Cooking With Myra: Can love last a lifetime?
By By Myra Starkey
Jan. 15, 2013 at midnight
Updated Jan. 14, 2013 at 7:15 p.m.
Seared Scallops with Roasted Corn and Poblano Chili Relish
Adapted from "Mindful Eating" by Miraval Spa.
• 2 Tbsp. minced poblano peppers
• 2 tsp. canola oil
• 1/4 cup fresh corn kernels
• 2 Tbsp. red onion, minced
• 1/2 cup jicama, finely chopped
• 1/2 teaspoon garlic, minced
• 2 Tbsp. red bell peppers, chopped
• 2 Tbsp. cilantro, finely chopped
• 4 large scallops, 2 ounces each, wiped dry
• Pinch kosher salt
• Pinch black pepper
• 2 tsp. prickly pear syrup
Heat small skillet over medium high heat. Add the poblano peppers and cook, stirring, until they start to make a popping noise and jump across the pan for two minutes. Add 1 tsp. oil and the corn; stir and cook until corn starts to wilt, 45 seconds to 1 minute. Add the red onion and garlic and cook for 45 seconds, stirring occasionally. Add the jicama and bell peppers and cook, stirring for 1 minute. Add cilantro, stir well and remove from heat.
Season scallops on both sides with salt and pepper.
Heat a clean, medium skillet over high heat until very hot. Add the remaining 1 teaspoon of oil and swirl to coat bottom of pan. Add scallops and cook until well seared, 2 minutes. Turn the scallops and cook until seared on other side.
Transfer the scallops to four medium plates. Spoon about 1 teaspoon of corn relish on top of each and 2 Tbsp. of relish around the sides. Drizzle 1/2 tsp. of prickly pear syrup and serve immediately.
This is an appetizer portion and contains about 80 calories.
Last weekend, Taylor and I spent time with one of my college friends. I didn't just hang out with her while we were at Baylor as students 30 years ago. About five years after that, we had both progressed further through the usual life stages, getting married and having kids, and Taylor and I had moved back to Waco while he was doing his residency in family medicine.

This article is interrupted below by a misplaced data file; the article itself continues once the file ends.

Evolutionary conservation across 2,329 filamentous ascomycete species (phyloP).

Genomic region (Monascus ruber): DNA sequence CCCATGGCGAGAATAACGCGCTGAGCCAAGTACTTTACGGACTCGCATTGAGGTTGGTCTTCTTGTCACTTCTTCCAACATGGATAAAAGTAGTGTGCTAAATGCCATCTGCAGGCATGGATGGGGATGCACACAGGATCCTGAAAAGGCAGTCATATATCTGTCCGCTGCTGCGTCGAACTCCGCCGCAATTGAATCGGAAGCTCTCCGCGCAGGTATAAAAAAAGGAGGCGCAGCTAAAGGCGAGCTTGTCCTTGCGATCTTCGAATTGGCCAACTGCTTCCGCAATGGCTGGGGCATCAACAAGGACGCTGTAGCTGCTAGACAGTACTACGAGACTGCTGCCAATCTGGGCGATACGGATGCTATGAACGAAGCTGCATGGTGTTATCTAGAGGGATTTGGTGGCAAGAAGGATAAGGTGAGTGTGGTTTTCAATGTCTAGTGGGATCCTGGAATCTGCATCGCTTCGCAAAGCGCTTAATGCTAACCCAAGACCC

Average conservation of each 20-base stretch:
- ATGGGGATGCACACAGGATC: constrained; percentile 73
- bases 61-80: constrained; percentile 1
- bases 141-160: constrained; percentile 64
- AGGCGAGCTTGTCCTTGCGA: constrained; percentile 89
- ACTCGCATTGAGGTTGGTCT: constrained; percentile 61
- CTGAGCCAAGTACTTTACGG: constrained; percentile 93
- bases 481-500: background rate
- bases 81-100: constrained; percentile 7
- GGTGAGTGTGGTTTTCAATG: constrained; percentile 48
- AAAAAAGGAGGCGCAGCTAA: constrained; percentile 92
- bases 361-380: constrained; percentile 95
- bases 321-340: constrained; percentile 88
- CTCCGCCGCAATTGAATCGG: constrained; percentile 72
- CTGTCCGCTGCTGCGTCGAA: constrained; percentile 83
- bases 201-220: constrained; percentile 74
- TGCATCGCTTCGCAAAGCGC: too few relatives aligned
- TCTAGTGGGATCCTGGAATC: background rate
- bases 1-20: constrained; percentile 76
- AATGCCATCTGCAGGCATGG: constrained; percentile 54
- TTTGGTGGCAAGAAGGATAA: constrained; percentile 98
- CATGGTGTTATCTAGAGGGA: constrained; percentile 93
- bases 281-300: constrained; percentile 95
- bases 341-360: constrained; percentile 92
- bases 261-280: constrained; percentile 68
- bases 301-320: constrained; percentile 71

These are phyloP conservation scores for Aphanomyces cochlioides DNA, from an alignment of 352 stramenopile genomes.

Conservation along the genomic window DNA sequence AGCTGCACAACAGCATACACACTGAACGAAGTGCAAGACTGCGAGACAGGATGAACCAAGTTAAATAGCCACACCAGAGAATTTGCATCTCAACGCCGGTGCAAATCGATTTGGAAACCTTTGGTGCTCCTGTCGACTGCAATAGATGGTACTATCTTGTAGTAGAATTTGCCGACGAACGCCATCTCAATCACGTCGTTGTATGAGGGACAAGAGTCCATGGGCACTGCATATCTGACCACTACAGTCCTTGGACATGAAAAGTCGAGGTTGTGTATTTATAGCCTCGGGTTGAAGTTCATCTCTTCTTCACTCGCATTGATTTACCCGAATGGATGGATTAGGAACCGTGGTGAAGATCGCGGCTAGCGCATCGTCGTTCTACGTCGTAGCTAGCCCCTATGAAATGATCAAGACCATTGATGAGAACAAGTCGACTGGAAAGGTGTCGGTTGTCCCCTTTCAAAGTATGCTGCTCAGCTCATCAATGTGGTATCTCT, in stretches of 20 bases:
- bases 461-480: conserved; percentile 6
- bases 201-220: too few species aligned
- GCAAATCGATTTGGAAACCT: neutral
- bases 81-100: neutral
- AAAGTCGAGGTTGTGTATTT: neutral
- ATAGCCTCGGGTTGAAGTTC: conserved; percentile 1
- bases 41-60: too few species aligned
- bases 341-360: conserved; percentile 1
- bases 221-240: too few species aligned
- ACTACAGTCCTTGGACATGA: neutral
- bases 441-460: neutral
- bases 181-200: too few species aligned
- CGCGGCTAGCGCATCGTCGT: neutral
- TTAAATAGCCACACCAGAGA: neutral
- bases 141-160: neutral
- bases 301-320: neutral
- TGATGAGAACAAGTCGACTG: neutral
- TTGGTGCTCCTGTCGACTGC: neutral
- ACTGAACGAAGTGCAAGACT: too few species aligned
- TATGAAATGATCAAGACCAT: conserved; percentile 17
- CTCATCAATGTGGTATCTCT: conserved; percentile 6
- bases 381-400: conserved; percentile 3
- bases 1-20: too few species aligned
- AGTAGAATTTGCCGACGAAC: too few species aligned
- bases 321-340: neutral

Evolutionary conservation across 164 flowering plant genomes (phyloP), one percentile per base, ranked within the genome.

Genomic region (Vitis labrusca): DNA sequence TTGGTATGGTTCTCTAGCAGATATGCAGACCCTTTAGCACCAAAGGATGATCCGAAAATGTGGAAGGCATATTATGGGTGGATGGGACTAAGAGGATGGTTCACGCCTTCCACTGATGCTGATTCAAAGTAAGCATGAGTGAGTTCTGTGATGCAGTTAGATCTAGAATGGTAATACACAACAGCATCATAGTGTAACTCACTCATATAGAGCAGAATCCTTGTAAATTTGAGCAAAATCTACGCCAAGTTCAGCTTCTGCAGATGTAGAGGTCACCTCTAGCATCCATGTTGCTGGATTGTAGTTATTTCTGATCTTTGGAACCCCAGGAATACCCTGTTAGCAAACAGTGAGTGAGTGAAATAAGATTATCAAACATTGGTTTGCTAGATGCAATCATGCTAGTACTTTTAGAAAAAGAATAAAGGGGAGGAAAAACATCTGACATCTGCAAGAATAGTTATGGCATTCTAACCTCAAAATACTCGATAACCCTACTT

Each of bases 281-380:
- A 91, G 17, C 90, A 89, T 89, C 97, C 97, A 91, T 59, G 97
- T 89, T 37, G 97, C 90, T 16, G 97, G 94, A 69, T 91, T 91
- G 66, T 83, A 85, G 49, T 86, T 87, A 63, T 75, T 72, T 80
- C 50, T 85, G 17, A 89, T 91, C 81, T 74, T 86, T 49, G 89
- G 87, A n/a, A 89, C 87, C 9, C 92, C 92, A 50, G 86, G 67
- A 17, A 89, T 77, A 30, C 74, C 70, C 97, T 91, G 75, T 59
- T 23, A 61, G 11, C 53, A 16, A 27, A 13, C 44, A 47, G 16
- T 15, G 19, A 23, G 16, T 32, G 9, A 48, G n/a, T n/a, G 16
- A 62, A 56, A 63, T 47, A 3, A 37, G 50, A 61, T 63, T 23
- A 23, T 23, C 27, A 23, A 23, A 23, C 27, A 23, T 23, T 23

She and her husband had settled there and became our best buddies. We muddled through our early careers and learned all the stuff about infants and toddlers that you can only know by actually having them in your constant possession. Those were simpler and joyous times. After a couple of years, we left for Victoria.
Our paths crossed again about 15 years later when both of our oldest sons were freshmen roommates at Baylor. Our friendship was renewed, and we had a passion to be around them - only things had changed. Their marriage was struggling. He had new friends. They had been regular church members but now didn't seem to have the time.
They had disagreements about this and that, and we had to listen closely to figure out exactly what their differences were because when grace and trust exist in a relationship, most things aren't such a big deal. We all do and say things we wish we didn't, but we forgive and move on. Only they didn't and couldn't, and she moved to Austin alone. After a few years, the divorce was final. She and I talked a lot last weekend about her new single life. We laughed like college girls at the thrill and angst of dating again and then sighed over how many changes have occurred in our lives.